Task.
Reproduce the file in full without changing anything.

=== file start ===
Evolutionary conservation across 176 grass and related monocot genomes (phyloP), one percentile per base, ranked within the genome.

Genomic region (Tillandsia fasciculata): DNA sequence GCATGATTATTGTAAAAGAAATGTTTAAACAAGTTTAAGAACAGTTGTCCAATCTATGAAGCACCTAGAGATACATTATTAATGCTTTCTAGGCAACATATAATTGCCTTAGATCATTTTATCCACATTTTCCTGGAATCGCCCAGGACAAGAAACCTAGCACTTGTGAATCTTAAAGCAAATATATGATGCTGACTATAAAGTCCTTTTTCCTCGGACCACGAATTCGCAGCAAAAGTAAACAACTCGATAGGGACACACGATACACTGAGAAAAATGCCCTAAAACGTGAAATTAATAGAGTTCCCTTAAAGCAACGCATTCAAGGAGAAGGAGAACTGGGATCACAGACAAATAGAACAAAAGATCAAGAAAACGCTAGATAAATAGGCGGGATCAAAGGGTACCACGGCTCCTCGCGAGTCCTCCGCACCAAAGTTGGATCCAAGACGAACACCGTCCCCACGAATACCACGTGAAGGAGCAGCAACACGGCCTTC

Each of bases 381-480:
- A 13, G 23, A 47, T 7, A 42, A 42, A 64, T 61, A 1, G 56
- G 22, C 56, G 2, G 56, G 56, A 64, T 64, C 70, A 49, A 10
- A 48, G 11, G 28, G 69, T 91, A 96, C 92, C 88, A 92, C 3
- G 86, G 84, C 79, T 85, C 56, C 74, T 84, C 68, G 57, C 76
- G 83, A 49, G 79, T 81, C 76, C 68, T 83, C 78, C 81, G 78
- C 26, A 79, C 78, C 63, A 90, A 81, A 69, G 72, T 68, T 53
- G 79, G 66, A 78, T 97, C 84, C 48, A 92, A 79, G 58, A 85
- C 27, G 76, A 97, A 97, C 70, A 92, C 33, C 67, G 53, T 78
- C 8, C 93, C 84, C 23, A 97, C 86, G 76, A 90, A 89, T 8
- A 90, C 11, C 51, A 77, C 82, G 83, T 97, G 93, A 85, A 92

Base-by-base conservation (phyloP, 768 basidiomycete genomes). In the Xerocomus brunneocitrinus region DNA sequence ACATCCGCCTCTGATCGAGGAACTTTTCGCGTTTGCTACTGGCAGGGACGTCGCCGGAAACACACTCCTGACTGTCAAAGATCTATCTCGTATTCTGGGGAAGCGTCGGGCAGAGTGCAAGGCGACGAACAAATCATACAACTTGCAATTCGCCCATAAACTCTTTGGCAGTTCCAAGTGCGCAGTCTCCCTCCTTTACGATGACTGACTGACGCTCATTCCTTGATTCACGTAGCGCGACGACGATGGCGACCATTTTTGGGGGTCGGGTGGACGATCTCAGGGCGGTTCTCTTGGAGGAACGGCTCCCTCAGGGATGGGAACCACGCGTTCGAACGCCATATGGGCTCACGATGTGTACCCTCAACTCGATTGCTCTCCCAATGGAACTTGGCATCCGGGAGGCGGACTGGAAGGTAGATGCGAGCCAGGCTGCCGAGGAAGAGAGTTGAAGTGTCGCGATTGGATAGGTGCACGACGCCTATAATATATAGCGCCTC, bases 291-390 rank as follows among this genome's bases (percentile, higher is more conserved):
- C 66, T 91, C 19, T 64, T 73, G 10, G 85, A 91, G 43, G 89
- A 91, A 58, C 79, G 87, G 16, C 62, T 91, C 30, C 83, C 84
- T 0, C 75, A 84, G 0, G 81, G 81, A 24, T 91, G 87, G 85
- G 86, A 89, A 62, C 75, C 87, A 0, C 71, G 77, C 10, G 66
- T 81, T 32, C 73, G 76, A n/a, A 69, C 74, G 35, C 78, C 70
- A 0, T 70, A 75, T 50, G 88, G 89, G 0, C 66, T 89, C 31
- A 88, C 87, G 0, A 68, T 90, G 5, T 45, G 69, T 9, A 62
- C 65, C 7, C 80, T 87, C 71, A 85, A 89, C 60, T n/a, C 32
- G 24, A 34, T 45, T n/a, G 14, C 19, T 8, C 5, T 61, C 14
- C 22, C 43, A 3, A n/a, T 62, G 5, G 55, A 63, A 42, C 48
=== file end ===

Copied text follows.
Evolutionary conservation across 176 grass and related monocot genomes (phyloP), one percentile per base, ranked within the genome.

Genomic region (Tillandsia fasciculata): DNA sequence GCATGATTATTGTAAAAGAAATGTTTAAACAAGTTTAAGAACAGTTGTCCAATCTATGAAGCACCTAGAGATACATTATTAATGCTTTCTAGGCAACATATAATTGCCTTAGATCATTTTATCCACATTTTCCTGGAATCGCCCAGGACAAGAAACCTAGCACTTGTGAATCTTAAAGCAAATATATGATGCTGACTATAAAGTCCTTTTTCCTCGGACCACGAATTCGCAGCAAAAGTAAACAACTCGATAGGGACACACGATACACTGAGAAAAATGCCCTAAAACGTGAAATTAATAGAGTTCCCTTAAAGCAACGCATTCAAGGAGAAGGAGAACTGGGATCACAGACAAATAGAACAAAAGATCAAGAAAACGCTAGATAAATAGGCGGGATCAAAGGGTACCACGGCTCCTCGCGAGTCCTCCGCACCAAAGTTGGATCCAAGACGAACACCGTCCCCACGAATACCACGTGAAGGAGCAGCAACACGGCCTTC

Each of bases 381-480:
- A 13, G 23, A 47, T 7, A 42, A 42, A 64, T 61, A 1, G 56
- G 22, C 56, G 2, G 56, G 56, A 64, T 64, C 70, A 49, A 10
- A 48, G 11, G 28, G 69, T 91, A 96, C 92, C 88, A 92, C 3
- G 86, G 84, C 79, T 85, C 56, C 74, T 84, C 68, G 57, C 76
- G 83, A 49, G 79, T 81, C 76, C 68, T 83, C 78, C 81, G 78
- C 26, A 79, C 78, C 63, A 90, A 81, A 69, G 72, T 68, T 53
- G 79, G 66, A 78, T 97, C 84, C 48, A 92, A 79, G 58, A 85
- C 27, G 76, A 97, A 97, C 70, A 92, C 33, C 67, G 53, T 78
- C 8, C 93, C 84, C 23, A 97, C 86, G 76, A 90, A 89, T 8
- A 90, C 11, C 51, A 77, C 82, G 83, T 97, G 93, A 85, A 92

Base-by-base conservation (phyloP, 768 basidiomycete genomes). In the Xerocomus brunneocitrinus region DNA sequence ACATCCGCCTCTGATCGAGGAACTTTTCGCGTTTGCTACTGGCAGGGACGTCGCCGGAAACACACTCCTGACTGTCAAAGATCTATCTCGTATTCTGGGGAAGCGTCGGGCAGAGTGCAAGGCGACGAACAAATCATACAACTTGCAATTCGCCCATAAACTCTTTGGCAGTTCCAAGTGCGCAGTCTCCCTCCTTTACGATGACTGACTGACGCTCATTCCTTGATTCACGTAGCGCGACGACGATGGCGACCATTTTTGGGGGTCGGGTGGACGATCTCAGGGCGGTTCTCTTGGAGGAACGGCTCCCTCAGGGATGGGAACCACGCGTTCGAACGCCATATGGGCTCACGATGTGTACCCTCAACTCGATTGCTCTCCCAATGGAACTTGGCATCCGGGAGGCGGACTGGAAGGTAGATGCGAGCCAGGCTGCCGAGGAAGAGAGTTGAAGTGTCGCGATTGGATAGGTGCACGACGCCTATAATATATAGCGCCTC, bases 291-390 rank as follows among this genome's bases (percentile, higher is more conserved):
- C 66, T 91, C 19, T 64, T 73, G 10, G 85, A 91, G 43, G 89
- A 91, A 58, C 79, G 87, G 16, C 62, T 91, C 30, C 83, C 84
- T 0, C 75, A 84, G 0, G 81, G 81, A 24, T 91, G 87, G 85
- G 86, A 89, A 62, C 75, C 87, A 0, C 71, G 77, C 10, G 66
- T 81, T 32, C 73, G 76, A n/a, A 69, C 74, G 35, C 78, C 70
- A 0, T 70, A 75, T 50, G 88, G 89, G 0, C 66, T 89, C 31
- A 88, C 87, G 0, A 68, T 90, G 5, T 45, G 69, T 9, A 62
- C 65, C 7, C 80, T 87, C 71, A 85, A 89, C 60, T n/a, C 32
- G 24, A 34, T 45, T n/a, G 14, C 19, T 8, C 5, T 61, C 14
- C 22, C 43, A 3, A n/a, T 62, G 5, G 55, A 63, A 42, C 48